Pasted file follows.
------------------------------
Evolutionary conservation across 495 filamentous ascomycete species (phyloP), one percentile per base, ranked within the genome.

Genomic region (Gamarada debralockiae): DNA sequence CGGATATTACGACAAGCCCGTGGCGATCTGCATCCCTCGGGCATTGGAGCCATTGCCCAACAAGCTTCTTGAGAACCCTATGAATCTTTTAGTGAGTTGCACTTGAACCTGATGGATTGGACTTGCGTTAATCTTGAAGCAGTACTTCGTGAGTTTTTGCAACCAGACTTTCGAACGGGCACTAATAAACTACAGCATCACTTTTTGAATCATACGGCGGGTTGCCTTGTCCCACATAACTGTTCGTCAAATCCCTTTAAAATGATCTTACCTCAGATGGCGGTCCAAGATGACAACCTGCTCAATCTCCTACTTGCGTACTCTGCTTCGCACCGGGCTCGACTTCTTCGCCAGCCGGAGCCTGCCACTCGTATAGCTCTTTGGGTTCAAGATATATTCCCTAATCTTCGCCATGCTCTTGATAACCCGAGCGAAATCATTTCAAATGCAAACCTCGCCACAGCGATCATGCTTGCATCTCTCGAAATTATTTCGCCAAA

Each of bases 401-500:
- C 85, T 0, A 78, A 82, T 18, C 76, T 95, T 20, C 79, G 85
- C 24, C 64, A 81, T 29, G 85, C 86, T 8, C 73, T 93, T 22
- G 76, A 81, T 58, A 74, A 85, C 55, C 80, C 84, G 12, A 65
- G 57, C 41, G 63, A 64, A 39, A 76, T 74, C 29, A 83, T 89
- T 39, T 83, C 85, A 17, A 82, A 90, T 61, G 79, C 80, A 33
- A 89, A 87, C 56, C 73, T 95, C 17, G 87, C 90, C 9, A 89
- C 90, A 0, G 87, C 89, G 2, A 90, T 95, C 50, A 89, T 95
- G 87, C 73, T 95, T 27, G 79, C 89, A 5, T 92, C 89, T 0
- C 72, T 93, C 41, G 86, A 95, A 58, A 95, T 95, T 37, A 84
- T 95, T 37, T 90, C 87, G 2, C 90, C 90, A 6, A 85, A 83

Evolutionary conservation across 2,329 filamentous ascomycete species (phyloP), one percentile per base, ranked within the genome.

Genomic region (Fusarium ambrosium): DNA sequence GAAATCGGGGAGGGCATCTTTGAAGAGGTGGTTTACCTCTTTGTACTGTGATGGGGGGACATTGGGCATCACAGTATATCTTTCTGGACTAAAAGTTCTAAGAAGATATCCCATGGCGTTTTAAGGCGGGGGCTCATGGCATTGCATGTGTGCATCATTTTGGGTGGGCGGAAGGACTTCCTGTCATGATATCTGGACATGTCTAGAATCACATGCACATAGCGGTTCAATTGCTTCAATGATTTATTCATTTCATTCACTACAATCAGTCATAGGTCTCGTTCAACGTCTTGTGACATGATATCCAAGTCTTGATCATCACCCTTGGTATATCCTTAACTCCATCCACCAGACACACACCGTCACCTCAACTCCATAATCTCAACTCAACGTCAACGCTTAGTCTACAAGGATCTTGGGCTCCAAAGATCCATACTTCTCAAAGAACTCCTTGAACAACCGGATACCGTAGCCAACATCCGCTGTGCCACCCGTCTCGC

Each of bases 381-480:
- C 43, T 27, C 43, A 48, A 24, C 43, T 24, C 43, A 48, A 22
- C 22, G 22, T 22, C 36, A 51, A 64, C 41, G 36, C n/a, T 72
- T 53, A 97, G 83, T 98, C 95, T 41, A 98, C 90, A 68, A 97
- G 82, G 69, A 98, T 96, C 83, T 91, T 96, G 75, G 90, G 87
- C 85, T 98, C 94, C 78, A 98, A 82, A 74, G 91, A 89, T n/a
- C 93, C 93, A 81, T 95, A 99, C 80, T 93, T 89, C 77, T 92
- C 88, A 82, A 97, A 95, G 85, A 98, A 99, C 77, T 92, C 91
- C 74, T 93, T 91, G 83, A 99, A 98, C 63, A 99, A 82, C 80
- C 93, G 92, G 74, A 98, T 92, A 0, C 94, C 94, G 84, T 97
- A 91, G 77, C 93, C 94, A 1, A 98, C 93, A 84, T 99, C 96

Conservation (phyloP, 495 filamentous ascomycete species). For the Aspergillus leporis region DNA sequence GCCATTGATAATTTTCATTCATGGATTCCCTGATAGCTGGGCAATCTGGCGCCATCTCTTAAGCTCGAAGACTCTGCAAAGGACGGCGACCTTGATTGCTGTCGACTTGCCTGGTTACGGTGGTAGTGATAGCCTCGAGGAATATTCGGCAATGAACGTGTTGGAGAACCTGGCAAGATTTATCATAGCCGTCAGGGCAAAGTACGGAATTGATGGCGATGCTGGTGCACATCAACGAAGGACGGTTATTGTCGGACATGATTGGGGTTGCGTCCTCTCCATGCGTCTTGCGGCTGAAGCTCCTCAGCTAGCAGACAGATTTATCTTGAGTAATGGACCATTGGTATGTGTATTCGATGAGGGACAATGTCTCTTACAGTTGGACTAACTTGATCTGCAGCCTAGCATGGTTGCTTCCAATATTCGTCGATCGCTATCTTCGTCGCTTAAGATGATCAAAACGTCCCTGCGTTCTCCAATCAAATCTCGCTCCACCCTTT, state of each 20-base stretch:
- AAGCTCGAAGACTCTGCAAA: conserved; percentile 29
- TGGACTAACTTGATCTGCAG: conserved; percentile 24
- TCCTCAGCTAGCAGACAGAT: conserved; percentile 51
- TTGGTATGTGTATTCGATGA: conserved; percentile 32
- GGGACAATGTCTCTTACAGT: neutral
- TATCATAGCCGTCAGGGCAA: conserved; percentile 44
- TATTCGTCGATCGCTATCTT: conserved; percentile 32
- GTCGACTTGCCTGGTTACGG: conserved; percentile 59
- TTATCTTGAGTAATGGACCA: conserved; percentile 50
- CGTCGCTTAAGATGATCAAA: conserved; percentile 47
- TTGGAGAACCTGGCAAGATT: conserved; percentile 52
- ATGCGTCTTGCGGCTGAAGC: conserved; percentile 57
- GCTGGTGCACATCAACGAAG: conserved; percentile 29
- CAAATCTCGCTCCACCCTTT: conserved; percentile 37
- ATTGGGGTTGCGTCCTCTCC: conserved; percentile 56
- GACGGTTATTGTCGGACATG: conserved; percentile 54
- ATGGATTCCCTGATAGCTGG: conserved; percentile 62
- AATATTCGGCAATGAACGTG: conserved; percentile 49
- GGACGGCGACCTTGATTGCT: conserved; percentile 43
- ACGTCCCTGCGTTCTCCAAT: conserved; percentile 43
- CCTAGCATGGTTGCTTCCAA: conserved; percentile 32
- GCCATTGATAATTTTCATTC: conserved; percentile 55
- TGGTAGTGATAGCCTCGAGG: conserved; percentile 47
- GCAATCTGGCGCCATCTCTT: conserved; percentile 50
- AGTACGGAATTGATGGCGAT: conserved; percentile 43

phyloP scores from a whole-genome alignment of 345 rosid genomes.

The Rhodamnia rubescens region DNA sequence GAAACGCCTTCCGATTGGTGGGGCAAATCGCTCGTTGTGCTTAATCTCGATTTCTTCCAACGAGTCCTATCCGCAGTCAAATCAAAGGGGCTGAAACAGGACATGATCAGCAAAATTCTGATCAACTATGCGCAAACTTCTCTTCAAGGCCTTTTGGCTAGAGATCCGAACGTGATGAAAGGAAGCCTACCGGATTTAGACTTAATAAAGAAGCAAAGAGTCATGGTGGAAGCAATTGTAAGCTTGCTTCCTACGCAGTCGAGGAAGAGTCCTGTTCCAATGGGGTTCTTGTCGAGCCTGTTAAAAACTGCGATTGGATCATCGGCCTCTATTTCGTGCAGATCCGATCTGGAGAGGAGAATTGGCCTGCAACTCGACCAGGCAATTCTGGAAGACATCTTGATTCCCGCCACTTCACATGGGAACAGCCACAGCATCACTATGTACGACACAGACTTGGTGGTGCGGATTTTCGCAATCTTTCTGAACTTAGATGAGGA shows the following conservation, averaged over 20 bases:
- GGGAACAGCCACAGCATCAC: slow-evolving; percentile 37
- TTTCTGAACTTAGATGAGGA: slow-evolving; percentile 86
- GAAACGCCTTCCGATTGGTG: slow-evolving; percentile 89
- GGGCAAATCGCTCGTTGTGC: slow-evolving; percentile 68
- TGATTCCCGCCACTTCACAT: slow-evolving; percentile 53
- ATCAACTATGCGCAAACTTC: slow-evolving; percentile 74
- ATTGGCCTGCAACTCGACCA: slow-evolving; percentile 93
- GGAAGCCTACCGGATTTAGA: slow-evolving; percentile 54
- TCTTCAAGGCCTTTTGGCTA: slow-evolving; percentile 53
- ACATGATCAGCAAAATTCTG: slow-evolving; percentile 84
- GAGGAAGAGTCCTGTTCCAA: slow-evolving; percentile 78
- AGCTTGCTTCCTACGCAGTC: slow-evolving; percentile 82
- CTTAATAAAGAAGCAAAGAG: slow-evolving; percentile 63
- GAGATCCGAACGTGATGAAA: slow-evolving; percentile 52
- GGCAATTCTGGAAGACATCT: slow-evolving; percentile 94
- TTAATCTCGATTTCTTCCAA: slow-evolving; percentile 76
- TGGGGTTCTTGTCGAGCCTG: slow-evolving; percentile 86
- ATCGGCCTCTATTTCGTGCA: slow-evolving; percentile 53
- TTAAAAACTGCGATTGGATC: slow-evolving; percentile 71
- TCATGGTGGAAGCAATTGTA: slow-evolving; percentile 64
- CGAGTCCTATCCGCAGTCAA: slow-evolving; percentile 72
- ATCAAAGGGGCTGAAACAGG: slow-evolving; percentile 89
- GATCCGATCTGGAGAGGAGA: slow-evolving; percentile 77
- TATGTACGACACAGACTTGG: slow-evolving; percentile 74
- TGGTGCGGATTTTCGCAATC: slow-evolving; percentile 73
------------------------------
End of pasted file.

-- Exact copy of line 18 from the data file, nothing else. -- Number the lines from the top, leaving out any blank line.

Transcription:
- C 22, G 22, T 22, C 36, A 51, A 64, C 41, G 36, C n/a, T 72